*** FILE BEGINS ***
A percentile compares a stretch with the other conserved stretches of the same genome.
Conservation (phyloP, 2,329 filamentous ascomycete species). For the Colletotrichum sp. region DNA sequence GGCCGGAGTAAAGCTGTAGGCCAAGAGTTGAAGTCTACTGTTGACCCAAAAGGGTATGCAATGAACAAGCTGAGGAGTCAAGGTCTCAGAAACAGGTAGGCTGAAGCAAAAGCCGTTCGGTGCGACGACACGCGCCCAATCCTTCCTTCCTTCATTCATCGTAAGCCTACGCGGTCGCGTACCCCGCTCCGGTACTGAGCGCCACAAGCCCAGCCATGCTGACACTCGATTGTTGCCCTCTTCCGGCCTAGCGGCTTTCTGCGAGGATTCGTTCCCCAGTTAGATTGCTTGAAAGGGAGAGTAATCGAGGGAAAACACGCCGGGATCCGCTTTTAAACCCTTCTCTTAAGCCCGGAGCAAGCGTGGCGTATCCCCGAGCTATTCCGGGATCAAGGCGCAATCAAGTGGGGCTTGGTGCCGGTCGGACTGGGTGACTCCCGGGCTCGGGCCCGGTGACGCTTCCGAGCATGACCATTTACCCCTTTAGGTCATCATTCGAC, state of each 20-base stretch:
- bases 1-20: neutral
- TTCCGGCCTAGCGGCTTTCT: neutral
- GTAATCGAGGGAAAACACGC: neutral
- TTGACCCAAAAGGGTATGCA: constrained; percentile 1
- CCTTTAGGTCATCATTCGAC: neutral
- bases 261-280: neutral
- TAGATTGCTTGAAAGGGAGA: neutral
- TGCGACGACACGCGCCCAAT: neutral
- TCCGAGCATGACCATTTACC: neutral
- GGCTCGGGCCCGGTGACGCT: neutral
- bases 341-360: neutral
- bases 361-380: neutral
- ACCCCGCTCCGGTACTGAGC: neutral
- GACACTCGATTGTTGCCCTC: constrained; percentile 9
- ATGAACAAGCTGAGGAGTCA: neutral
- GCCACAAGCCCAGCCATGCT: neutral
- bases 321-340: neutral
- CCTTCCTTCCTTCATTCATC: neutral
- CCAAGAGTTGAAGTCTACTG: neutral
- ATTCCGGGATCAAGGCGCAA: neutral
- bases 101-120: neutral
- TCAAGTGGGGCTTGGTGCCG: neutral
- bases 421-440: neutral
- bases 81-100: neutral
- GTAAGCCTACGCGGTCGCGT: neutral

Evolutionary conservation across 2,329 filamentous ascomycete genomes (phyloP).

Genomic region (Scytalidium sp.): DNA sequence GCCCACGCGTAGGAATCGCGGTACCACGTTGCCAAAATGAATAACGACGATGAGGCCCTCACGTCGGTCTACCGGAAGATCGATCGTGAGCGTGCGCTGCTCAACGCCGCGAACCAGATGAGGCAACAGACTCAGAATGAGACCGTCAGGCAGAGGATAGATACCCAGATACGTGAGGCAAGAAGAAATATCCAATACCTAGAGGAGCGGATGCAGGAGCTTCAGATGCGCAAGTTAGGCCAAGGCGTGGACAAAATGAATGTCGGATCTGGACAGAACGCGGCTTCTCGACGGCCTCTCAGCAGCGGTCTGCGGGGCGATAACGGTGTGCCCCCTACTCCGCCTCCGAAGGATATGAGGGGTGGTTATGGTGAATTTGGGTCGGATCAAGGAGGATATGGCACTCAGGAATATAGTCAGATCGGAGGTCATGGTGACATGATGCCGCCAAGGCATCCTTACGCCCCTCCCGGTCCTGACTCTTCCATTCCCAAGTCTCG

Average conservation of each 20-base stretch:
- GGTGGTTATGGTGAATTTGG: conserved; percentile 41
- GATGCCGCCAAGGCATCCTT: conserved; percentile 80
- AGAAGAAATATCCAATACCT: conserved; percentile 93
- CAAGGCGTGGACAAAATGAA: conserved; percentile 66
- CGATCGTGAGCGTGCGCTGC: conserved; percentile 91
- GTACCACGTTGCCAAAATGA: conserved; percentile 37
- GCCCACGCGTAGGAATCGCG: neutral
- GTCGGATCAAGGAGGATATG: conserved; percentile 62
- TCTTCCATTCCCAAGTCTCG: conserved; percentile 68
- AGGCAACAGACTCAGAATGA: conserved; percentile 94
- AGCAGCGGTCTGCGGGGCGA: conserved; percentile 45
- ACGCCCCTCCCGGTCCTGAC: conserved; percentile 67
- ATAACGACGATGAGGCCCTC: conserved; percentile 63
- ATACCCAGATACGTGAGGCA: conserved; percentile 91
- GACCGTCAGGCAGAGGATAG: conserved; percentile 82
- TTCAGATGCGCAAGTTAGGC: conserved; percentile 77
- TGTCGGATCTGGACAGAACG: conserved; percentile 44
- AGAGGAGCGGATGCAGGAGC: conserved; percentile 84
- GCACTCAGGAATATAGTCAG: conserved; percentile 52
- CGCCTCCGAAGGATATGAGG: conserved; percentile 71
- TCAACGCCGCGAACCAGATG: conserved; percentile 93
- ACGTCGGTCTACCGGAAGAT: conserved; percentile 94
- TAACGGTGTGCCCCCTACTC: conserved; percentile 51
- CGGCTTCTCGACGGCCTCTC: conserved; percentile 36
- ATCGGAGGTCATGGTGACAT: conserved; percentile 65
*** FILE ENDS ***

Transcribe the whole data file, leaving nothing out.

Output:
A percentile compares a stretch with the other conserved stretches of the same genome.
Conservation (phyloP, 2,329 filamentous ascomycete species). For the Colletotrichum sp. region DNA sequence GGCCGGAGTAAAGCTGTAGGCCAAGAGTTGAAGTCTACTGTTGACCCAAAAGGGTATGCAATGAACAAGCTGAGGAGTCAAGGTCTCAGAAACAGGTAGGCTGAAGCAAAAGCCGTTCGGTGCGACGACACGCGCCCAATCCTTCCTTCCTTCATTCATCGTAAGCCTACGCGGTCGCGTACCCCGCTCCGGTACTGAGCGCCACAAGCCCAGCCATGCTGACACTCGATTGTTGCCCTCTTCCGGCCTAGCGGCTTTCTGCGAGGATTCGTTCCCCAGTTAGATTGCTTGAAAGGGAGAGTAATCGAGGGAAAACACGCCGGGATCCGCTTTTAAACCCTTCTCTTAAGCCCGGAGCAAGCGTGGCGTATCCCCGAGCTATTCCGGGATCAAGGCGCAATCAAGTGGGGCTTGGTGCCGGTCGGACTGGGTGACTCCCGGGCTCGGGCCCGGTGACGCTTCCGAGCATGACCATTTACCCCTTTAGGTCATCATTCGAC, state of each 20-base stretch:
- bases 1-20: neutral
- TTCCGGCCTAGCGGCTTTCT: neutral
- GTAATCGAGGGAAAACACGC: neutral
- TTGACCCAAAAGGGTATGCA: constrained; percentile 1
- CCTTTAGGTCATCATTCGAC: neutral
- bases 261-280: neutral
- TAGATTGCTTGAAAGGGAGA: neutral
- TGCGACGACACGCGCCCAAT: neutral
- TCCGAGCATGACCATTTACC: neutral
- GGCTCGGGCCCGGTGACGCT: neutral
- bases 341-360: neutral
- bases 361-380: neutral
- ACCCCGCTCCGGTACTGAGC: neutral
- GACACTCGATTGTTGCCCTC: constrained; percentile 9
- ATGAACAAGCTGAGGAGTCA: neutral
- GCCACAAGCCCAGCCATGCT: neutral
- bases 321-340: neutral
- CCTTCCTTCCTTCATTCATC: neutral
- CCAAGAGTTGAAGTCTACTG: neutral
- ATTCCGGGATCAAGGCGCAA: neutral
- bases 101-120: neutral
- TCAAGTGGGGCTTGGTGCCG: neutral
- bases 421-440: neutral
- bases 81-100: neutral
- GTAAGCCTACGCGGTCGCGT: neutral

Evolutionary conservation across 2,329 filamentous ascomycete genomes (phyloP).

Genomic region (Scytalidium sp.): DNA sequence GCCCACGCGTAGGAATCGCGGTACCACGTTGCCAAAATGAATAACGACGATGAGGCCCTCACGTCGGTCTACCGGAAGATCGATCGTGAGCGTGCGCTGCTCAACGCCGCGAACCAGATGAGGCAACAGACTCAGAATGAGACCGTCAGGCAGAGGATAGATACCCAGATACGTGAGGCAAGAAGAAATATCCAATACCTAGAGGAGCGGATGCAGGAGCTTCAGATGCGCAAGTTAGGCCAAGGCGTGGACAAAATGAATGTCGGATCTGGACAGAACGCGGCTTCTCGACGGCCTCTCAGCAGCGGTCTGCGGGGCGATAACGGTGTGCCCCCTACTCCGCCTCCGAAGGATATGAGGGGTGGTTATGGTGAATTTGGGTCGGATCAAGGAGGATATGGCACTCAGGAATATAGTCAGATCGGAGGTCATGGTGACATGATGCCGCCAAGGCATCCTTACGCCCCTCCCGGTCCTGACTCTTCCATTCCCAAGTCTCG

Average conservation of each 20-base stretch:
- GGTGGTTATGGTGAATTTGG: conserved; percentile 41
- GATGCCGCCAAGGCATCCTT: conserved; percentile 80
- AGAAGAAATATCCAATACCT: conserved; percentile 93
- CAAGGCGTGGACAAAATGAA: conserved; percentile 66
- CGATCGTGAGCGTGCGCTGC: conserved; percentile 91
- GTACCACGTTGCCAAAATGA: conserved; percentile 37
- GCCCACGCGTAGGAATCGCG: neutral
- GTCGGATCAAGGAGGATATG: conserved; percentile 62
- TCTTCCATTCCCAAGTCTCG: conserved; percentile 68
- AGGCAACAGACTCAGAATGA: conserved; percentile 94
- AGCAGCGGTCTGCGGGGCGA: conserved; percentile 45
- ACGCCCCTCCCGGTCCTGAC: conserved; percentile 67
- ATAACGACGATGAGGCCCTC: conserved; percentile 63
- ATACCCAGATACGTGAGGCA: conserved; percentile 91
- GACCGTCAGGCAGAGGATAG: conserved; percentile 82
- TTCAGATGCGCAAGTTAGGC: conserved; percentile 77
- TGTCGGATCTGGACAGAACG: conserved; percentile 44
- AGAGGAGCGGATGCAGGAGC: conserved; percentile 84
- GCACTCAGGAATATAGTCAG: conserved; percentile 52
- CGCCTCCGAAGGATATGAGG: conserved; percentile 71
- TCAACGCCGCGAACCAGATG: conserved; percentile 93
- ACGTCGGTCTACCGGAAGAT: conserved; percentile 94
- TAACGGTGTGCCCCCTACTC: conserved; percentile 51
- CGGCTTCTCGACGGCCTCTC: conserved; percentile 36
- ATCGGAGGTCATGGTGACAT: conserved; percentile 65